This article was very interesting to me personally because it is a part of the little-known Petersburg Campaign. On September 29, 1864, Benjamin Butler’s Army of the James launched a two-pronged attack from their Deep Bottom bridgehead designed to punch a hole in the Confederate works southeast of Richmond. The right side of this attack consisted of the two X Corps divisions under Major General David Birney, and the XVIII Corps Division of USCT (United States Colored Troops) under Brigadier General Charles J. Paine. Paine’s Division spearheaded the attack on New Market Heights, a lightly defended but extremely formidable position north of Deep Bottom. The USCT regiments involved in the attack struggled uphill through difficult terrain, but their courage and dedication under fire eventually won the day. Fourteen African-Americans won the Medal of Honor for their deeds in this single action. More importantly, New Market Heights showed the white veterans that their black counterparts could and would fight well for the cause.
Page 34
False Gibraltar at Fisher’s Hill by Jonathan A. Noyalas
In late September, 1864, Jubal Early’s Valley Army was on the run. They had just lost to Phil Sheridan’s Union force at Third Winchester on September 19, 1864. The Confederates needed a place to regroup, and Fisher’s Hill seemed to be that place. It was a strong position that dominated the Shenandoah Valley and blocked Sheridan’s pursuit. Unfortunately for the Confederates, they no longer had enough men to adequately man the line. To make matters worse, the untrustworthy Confederate Valley Cavalry manned the left flank, and George Crook’s Federal VIII Corps slammed into this flank on September 22, 1864. The end result was surprisingly light fighting and a Confederate disaster. Apparently Sheridan tried to claim too much credit for the victory after the war, and former friends Sheridan and Crook fought for the rest of their lives over who came up with the flank attack at Fisher’s Hill.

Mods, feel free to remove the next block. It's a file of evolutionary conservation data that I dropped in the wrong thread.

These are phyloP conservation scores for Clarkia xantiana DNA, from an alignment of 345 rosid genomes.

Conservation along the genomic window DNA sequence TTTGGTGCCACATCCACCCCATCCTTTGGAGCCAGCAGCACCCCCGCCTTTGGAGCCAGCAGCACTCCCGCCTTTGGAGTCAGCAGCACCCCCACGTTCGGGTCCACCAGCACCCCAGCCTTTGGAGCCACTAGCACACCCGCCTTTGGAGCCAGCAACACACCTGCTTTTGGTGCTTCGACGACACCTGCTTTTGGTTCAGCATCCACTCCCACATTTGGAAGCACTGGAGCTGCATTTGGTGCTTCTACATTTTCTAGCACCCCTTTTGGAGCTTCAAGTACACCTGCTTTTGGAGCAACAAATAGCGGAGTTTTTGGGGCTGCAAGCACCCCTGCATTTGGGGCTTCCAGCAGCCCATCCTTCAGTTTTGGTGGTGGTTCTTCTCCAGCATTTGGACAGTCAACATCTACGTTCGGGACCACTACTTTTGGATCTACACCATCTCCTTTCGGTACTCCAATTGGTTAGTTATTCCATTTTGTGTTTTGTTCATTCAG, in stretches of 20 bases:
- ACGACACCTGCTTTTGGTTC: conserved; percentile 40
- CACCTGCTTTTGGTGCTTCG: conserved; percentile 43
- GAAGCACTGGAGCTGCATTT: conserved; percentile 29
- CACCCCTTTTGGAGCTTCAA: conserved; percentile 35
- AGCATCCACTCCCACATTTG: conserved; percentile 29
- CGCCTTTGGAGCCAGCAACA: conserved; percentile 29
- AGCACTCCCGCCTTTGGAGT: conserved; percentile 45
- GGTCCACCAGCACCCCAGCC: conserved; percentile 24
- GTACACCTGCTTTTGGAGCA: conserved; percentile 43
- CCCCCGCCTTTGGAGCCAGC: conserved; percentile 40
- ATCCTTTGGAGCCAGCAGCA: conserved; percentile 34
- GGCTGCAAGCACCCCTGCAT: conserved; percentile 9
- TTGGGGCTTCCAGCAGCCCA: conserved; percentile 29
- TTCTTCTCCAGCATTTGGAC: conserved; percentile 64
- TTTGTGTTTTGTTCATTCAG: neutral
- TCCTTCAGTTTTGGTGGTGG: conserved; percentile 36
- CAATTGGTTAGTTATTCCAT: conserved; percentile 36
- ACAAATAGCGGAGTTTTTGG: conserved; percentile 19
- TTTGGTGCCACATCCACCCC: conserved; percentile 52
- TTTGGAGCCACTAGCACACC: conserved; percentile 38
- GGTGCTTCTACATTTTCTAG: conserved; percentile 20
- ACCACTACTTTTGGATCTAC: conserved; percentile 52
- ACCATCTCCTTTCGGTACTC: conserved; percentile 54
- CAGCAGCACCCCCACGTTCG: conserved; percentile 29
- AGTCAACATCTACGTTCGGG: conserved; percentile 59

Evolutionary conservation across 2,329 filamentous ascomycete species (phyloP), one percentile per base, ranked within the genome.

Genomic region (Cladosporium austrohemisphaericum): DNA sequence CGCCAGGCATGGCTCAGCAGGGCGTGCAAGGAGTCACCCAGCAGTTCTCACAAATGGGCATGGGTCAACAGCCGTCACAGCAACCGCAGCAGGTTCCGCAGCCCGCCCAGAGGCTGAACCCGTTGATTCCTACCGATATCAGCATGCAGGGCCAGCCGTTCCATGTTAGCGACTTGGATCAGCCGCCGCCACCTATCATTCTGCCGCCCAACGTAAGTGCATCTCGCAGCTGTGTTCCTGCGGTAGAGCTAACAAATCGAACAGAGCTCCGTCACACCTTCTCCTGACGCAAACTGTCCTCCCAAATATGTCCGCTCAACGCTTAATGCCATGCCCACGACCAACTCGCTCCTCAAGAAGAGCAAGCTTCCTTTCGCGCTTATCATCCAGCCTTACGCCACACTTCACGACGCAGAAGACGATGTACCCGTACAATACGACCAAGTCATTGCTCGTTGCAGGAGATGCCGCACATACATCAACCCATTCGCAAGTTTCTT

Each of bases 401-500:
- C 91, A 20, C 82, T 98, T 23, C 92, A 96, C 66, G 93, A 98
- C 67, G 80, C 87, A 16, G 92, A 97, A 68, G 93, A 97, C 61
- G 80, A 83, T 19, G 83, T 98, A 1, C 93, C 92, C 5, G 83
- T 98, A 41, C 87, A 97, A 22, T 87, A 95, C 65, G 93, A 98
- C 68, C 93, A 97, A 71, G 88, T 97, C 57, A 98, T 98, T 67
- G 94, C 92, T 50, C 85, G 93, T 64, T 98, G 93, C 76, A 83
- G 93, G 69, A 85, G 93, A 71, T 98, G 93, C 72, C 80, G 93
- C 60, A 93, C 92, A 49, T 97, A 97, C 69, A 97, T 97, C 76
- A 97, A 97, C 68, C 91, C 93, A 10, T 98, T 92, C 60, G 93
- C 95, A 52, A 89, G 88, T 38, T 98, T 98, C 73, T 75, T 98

Page 42
‘He Rides Over Everything In Sight’ by J.D. Petruzzi
J.D. Petruzzi, occasional guest blogger here at ACW Gaming & Reading and cavalry expert, is the author of this look at Elijah Viers “Lige” White and his 35th Battalion Virginia Cavalry. White and his men had quite the exciting run during the war, operating alternately as Partisans in the Loudoun Valley and as regulars in the cavalry of the Army of Northern Virginia. White and his men were certainly feared in their days as Partisans, wreaking havoc on unsuspecting Yankee camps. They also participated in the Antietam and Gettysburg Campaigns, including the largest cavalry battle in the western hemisphere at Brandy Station. White was well-known to both friends and foes alike, suffering several serious wounds during his service to the Confederacy.
Page 50
Commands: 6th Louisiana
The 6th Louisiana served in Richard Taylor’s Brigade during the 1862 Valley Campaign, and from there went on to participate in most of the Army of Northern Virginia’s battles. Many of the original recruits were born in Ireland, though several companies were composed of men of native or German descent. The Brigade earned the nickname of Tigers in many fights, and the two Louisiana Brigades in the ANV were consolidated into one just after the Battle of the Wilderness. The 6th and its sister regiments fought on in the 1864 Valley Campaign and at Petersburg.
Page 58
Books reviewed in this issue:

1. McClellan’s
War: The Failure of Moderation in the Struggle for the Union
by Ethan
S. Rafuse

2. Team
of Rivals: The Political Genius of Abraham Lincoln
by Doris Kearns

Reviews in Brief

1. Black
Jack Logan: An Extraordinary Life in Peace and War

by Gary Ecelbarger

2. War
Governor of the South: North Carolina’s Zeb Vance in the Confederacy

by Joe A. Mobley

3. River
Runs Red: The Fort Pillow Massacre in the American Civil War

by Andrew Ward

4. Ironclad:
The Epic Calamitous Loss, and Historic Recovery of the
by Paul Clancy

5. Loss
of the Sultana and Reminiscences of Survivors

ed. by Chester D. Berry

6. Bouquets
From The Cannon’s Mouth: Soldiering With The Eighth Pennsylvania Reserves

by Robert E. Eberly, Jr.

7. A
Melancholy Affair: The Vermont Brigade, June 23, 1864

by David Faris Cross

8. Silent
Sentinels: A Reference Guide to the Artillery at Gettysburg
George W. Newton

Page 66
Preservation by Kim A. O’Connell
Fisher’s Hill battlefield is in mostly pristine condition, but a proposed enlargement of I-81 (which runs through the Valley) looms.

Check out Beyond the Crater: The Petersburg Campaign Online for the latest on the Siege of Petersburg!